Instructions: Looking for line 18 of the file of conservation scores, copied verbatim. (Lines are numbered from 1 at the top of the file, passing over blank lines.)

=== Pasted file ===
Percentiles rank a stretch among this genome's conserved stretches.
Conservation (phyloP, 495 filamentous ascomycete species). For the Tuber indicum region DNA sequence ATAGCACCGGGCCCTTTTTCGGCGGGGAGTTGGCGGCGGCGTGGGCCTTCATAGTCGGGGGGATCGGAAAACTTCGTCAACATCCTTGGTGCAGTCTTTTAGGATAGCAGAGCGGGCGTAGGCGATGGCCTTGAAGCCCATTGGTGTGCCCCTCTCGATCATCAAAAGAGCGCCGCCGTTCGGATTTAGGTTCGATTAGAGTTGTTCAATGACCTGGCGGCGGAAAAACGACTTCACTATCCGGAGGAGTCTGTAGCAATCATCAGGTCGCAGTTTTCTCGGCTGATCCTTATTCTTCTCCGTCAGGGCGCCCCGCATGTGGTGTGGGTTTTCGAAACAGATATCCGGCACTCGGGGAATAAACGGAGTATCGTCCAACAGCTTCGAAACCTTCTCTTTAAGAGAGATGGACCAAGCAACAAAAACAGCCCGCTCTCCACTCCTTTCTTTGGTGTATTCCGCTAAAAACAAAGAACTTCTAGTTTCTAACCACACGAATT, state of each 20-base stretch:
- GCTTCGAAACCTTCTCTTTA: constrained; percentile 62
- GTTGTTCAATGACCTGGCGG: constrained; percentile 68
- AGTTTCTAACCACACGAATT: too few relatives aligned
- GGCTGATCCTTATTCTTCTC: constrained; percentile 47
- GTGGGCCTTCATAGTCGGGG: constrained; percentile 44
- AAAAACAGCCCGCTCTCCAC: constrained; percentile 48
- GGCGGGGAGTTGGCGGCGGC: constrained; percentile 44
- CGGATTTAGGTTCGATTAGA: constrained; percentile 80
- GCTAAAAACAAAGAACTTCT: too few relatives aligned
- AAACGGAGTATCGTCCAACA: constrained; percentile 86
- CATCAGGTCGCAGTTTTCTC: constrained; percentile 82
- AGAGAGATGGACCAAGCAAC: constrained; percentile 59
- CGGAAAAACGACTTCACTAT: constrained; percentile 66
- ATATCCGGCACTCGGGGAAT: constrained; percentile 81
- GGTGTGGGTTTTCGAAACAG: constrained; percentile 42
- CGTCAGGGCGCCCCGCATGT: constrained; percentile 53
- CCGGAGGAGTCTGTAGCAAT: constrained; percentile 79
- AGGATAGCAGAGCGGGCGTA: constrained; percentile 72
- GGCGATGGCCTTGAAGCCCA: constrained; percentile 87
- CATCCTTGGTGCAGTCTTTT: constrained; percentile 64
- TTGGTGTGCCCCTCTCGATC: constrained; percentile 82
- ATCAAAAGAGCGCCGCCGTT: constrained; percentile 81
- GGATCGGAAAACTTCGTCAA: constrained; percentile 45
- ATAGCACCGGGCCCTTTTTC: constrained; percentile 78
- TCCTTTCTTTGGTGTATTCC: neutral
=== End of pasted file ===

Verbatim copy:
- CGTCAGGGCGCCCCGCATGT: constrained; percentile 53